Anti-junta resistance forces in Myanmar have registered a string of military victories since they launched a coordinated offensive near the border with China last month, putting tremendous pressure on the State Administration Council, which has ruled the country since the coup of February 2021. The offensive, named Operation 1027 after the date when it started, was initiated by an alliance of three resistance groups in Shan State, and their successes led to similar campaigns in several other parts of Myanmar. Since the weekend, several People’s Defence Force groups and ethnic resistance organisations have carried out attacks on military camps and trade routes in Chin and Kachin States and Sagaing Region, which border India. The fighters, using drones and resorting to asymmetric warfare, have taken control of towns and military camps near the only two official border crossings with India, leading to the exodus of thousands of Myanmar citizens and dozens of military personnel to Mizoram. The UN has said that about 90,000 people have been displaced by the intensified fighting. Significantly, the resistance groups have set aside ethnic divisions and past political affiliations – some were earlier aligned with the junta — to take on Myanmar’s military. Their operations appear to be aimed at gaining control of key military positions and trade routes with China and India. While border trade with India remains small, the rebels have taken control of Chinshwehaw, a key route for $1.8-billion in annual trade with China. Scores of military and police personnel have surrendered at several locations while others have abandoned their positions.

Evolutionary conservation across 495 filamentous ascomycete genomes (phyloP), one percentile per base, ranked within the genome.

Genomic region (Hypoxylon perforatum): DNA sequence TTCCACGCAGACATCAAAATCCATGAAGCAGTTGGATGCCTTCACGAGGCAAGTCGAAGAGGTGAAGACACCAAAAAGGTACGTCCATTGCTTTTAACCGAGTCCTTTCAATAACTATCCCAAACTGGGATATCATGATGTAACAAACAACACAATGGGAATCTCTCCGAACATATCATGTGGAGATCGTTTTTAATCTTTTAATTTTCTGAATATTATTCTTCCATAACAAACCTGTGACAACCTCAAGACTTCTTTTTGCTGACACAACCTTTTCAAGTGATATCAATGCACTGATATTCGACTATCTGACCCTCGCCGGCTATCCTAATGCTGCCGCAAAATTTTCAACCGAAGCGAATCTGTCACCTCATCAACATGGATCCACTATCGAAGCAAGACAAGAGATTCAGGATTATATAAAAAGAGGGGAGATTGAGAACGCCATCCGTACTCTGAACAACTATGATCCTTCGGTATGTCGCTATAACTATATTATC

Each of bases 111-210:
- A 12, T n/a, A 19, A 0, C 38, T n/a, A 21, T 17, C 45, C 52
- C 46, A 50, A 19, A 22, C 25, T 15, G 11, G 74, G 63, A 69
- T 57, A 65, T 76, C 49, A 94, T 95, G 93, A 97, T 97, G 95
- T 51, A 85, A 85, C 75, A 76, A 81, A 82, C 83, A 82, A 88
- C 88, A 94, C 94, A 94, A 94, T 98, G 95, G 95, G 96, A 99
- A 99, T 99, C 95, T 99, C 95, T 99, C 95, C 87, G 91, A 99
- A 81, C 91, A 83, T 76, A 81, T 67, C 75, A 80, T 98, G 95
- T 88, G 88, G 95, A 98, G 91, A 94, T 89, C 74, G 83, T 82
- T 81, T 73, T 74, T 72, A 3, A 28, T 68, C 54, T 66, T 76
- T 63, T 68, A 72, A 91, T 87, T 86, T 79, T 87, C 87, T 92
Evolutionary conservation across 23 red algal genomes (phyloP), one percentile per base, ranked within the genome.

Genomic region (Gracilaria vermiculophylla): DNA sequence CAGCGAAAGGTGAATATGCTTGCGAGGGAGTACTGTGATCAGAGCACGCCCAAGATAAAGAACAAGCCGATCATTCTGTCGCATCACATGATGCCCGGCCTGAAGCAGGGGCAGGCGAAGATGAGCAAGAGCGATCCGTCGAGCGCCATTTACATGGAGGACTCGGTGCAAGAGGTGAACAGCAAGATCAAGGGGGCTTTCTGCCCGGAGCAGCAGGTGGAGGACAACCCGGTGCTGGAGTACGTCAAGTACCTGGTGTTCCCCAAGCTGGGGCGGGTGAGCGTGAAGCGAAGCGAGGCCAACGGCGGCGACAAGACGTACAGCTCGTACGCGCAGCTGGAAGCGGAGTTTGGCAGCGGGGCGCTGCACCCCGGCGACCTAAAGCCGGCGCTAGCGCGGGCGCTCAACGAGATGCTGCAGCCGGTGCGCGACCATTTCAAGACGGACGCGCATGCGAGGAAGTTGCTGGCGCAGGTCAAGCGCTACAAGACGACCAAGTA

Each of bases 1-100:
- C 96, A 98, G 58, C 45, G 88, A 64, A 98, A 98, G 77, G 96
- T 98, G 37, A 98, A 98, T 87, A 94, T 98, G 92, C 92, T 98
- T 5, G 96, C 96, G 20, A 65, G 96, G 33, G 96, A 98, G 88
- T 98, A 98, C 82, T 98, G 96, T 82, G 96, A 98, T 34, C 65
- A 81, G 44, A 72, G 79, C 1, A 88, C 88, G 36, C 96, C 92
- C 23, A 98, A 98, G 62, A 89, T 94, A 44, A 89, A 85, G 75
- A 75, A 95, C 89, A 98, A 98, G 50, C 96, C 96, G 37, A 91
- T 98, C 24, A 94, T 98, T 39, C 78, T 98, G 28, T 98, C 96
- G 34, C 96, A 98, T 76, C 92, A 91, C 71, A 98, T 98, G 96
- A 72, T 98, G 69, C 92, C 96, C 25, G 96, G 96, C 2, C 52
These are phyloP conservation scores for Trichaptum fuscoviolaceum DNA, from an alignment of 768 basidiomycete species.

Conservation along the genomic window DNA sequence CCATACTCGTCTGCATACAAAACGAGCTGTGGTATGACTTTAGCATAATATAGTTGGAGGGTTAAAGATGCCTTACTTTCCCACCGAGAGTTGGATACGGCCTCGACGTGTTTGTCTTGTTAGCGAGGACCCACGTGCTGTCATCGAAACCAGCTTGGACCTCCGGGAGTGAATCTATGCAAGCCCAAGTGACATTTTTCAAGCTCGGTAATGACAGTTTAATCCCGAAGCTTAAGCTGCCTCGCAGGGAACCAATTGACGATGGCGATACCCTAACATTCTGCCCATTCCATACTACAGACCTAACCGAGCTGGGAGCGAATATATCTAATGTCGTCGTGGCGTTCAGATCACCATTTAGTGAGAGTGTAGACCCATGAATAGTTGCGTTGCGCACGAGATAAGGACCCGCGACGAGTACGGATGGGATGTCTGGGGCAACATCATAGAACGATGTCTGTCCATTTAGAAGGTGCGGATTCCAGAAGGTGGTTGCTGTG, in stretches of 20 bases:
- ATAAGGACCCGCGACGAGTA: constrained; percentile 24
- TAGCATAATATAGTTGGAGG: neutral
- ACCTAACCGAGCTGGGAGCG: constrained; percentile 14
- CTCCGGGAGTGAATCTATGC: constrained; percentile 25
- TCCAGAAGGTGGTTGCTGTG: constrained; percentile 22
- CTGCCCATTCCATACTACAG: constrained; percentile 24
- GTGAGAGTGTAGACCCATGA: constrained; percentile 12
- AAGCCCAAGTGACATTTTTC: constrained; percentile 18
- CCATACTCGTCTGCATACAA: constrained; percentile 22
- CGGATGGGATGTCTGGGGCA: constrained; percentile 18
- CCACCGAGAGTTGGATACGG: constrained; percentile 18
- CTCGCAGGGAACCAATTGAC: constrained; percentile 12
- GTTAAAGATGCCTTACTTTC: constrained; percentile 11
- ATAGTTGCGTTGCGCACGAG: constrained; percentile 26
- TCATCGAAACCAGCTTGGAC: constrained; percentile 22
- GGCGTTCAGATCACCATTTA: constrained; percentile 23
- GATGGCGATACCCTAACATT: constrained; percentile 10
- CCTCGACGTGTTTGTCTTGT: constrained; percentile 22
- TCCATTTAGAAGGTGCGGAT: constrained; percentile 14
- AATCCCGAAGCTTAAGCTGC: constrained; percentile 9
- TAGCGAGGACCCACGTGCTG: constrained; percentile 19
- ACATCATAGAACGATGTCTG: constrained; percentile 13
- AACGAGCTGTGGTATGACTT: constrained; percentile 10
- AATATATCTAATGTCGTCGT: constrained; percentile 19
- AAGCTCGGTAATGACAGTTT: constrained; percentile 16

This has only increased pressure on the junta, which has resorted to devastating air strikes at several places that have resulted in civilian casualties. Beijing has confirmed Chinese casualties and dispatched assistant foreign minister Nong Rong to Myanmar last week to discuss ways to maintain stability on the border.
The Indian side is reluctant to criticise the Tatmadaw (armed forces) because of fears of pushing Myanmar closer to China as well as security concerns related to anti-India militant groups from the northeastern states that have bases in the neighbouring country. India participated in a ceremony held last month to mark the eighth anniversary of the junta’s 2015 ceasefire agreement with ethnic rebel groups, but it is clear the pact is coming apart. The repercussions for India’s Northeast could be ominous if the civil war in Myanmar continues.